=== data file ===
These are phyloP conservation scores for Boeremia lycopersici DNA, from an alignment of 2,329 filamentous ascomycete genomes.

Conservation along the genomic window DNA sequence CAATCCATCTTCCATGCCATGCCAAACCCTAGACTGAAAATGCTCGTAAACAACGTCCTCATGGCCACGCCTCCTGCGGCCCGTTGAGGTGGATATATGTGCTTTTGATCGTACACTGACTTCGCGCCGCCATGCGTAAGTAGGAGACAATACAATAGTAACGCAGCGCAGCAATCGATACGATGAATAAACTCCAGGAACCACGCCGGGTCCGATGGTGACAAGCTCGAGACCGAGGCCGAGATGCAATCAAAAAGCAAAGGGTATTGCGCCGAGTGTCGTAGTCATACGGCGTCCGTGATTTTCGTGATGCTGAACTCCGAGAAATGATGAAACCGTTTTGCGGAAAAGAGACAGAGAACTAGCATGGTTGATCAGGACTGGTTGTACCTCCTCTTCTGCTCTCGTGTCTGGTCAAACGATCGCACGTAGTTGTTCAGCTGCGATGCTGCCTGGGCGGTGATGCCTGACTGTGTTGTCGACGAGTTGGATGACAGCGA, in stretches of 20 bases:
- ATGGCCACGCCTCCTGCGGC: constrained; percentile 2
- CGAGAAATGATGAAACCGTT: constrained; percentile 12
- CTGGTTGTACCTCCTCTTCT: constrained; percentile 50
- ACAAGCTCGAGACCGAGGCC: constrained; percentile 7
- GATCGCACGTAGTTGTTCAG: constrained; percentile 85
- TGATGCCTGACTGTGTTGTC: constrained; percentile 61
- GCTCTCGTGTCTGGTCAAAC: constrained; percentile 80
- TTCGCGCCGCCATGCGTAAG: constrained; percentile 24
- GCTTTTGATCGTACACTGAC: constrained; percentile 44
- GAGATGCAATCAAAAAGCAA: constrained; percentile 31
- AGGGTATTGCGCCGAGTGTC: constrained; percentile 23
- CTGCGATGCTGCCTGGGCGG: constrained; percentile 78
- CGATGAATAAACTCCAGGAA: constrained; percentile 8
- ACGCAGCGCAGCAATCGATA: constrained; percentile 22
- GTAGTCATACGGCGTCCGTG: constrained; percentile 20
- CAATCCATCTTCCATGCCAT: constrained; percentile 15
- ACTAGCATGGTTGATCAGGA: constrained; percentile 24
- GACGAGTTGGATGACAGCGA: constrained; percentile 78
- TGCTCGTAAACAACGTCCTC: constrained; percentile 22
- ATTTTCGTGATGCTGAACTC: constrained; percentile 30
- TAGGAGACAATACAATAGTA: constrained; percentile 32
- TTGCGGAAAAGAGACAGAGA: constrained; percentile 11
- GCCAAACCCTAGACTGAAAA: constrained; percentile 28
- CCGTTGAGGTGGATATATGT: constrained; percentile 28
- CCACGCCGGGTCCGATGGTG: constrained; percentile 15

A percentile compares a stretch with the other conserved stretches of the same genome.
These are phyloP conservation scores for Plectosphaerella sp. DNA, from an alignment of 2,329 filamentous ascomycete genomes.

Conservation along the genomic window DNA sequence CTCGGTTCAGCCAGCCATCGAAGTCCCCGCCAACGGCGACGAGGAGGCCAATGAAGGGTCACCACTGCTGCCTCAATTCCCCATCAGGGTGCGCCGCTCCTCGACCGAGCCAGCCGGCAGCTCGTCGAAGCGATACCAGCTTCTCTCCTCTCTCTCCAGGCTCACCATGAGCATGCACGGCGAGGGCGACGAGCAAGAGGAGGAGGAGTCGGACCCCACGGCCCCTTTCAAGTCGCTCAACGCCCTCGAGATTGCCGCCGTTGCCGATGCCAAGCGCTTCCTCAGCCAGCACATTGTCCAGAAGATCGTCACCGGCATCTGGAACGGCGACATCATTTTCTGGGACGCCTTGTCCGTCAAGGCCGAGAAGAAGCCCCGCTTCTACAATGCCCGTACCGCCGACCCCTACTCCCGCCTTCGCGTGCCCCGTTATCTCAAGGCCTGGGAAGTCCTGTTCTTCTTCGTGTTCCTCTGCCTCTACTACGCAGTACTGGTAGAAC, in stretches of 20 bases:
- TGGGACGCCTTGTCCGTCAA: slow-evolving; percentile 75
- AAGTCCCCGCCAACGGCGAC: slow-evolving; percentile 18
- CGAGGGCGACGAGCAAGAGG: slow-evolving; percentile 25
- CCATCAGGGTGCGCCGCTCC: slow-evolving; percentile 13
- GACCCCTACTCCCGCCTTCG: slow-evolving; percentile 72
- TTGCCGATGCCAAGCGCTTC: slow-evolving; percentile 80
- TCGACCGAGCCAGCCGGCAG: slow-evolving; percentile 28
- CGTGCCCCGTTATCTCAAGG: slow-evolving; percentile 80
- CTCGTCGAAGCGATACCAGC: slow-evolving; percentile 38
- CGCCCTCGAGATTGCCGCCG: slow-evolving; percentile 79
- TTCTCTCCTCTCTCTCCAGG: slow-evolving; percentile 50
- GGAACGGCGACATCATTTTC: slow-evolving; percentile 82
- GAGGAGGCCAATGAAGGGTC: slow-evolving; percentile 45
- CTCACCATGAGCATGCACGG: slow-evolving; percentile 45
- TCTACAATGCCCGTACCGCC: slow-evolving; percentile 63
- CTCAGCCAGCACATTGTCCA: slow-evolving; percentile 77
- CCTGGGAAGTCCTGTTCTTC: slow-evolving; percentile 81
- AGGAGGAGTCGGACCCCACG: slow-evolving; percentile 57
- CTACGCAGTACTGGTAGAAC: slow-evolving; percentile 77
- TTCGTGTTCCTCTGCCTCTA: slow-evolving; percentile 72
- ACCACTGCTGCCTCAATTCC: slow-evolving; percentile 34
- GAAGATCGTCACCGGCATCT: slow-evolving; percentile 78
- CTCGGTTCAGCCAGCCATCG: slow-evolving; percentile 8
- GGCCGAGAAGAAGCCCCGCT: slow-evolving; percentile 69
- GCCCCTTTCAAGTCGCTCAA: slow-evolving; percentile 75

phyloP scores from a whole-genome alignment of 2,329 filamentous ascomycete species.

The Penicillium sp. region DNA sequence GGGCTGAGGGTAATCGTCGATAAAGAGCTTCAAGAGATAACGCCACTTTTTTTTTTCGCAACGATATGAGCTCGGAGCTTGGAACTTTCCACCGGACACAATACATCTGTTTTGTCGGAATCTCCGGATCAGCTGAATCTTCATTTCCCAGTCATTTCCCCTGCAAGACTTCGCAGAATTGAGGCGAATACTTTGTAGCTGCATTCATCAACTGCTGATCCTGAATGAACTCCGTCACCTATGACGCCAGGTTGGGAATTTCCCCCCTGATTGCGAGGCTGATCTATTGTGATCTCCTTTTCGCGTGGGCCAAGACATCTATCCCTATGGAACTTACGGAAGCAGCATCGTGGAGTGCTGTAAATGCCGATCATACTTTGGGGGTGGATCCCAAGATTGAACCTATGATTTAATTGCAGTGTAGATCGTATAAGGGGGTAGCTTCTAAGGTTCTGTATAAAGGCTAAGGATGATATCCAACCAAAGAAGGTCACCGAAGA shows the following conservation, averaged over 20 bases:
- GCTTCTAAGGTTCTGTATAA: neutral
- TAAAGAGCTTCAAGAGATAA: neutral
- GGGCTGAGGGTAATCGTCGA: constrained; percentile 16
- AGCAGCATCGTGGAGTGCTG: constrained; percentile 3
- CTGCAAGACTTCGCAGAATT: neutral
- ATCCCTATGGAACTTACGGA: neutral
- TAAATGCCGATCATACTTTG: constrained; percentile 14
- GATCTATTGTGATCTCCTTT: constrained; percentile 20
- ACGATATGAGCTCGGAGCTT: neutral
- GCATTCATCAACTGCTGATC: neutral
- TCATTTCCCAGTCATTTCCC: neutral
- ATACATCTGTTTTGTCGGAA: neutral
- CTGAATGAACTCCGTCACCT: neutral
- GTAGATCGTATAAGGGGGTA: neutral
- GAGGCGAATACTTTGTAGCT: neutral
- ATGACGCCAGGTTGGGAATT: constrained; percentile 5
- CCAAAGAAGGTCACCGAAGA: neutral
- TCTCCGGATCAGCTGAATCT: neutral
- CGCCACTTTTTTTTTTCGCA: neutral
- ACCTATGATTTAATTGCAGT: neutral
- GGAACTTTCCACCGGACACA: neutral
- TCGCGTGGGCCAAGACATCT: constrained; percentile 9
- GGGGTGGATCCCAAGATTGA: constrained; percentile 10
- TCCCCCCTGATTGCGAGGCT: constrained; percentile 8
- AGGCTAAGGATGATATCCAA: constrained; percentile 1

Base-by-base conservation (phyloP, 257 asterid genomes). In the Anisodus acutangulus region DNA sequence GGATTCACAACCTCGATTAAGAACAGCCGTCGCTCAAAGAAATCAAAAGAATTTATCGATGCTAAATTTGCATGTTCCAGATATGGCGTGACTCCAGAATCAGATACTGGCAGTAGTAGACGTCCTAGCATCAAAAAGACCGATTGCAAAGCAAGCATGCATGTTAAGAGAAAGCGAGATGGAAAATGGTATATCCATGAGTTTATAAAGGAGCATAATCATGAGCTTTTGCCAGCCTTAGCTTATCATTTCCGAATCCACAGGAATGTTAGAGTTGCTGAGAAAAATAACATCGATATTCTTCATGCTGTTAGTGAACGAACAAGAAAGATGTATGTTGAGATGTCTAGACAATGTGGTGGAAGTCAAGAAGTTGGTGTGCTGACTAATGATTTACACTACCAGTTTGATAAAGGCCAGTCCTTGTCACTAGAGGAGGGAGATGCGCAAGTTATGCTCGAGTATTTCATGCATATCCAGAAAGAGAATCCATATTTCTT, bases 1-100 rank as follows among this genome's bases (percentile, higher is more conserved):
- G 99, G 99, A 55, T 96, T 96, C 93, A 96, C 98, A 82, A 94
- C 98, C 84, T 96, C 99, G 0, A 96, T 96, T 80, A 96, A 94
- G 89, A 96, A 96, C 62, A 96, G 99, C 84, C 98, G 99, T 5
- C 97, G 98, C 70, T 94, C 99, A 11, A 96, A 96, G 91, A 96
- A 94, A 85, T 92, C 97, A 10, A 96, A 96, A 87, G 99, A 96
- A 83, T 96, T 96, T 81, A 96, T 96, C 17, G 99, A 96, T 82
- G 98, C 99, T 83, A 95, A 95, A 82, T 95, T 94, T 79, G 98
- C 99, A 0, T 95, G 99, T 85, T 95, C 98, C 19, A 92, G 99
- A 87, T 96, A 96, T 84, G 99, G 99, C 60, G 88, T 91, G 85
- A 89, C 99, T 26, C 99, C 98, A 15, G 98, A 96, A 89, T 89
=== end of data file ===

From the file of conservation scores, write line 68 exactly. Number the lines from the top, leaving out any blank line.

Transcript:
- TCATTTCCCAGTCATTTCCC: neutral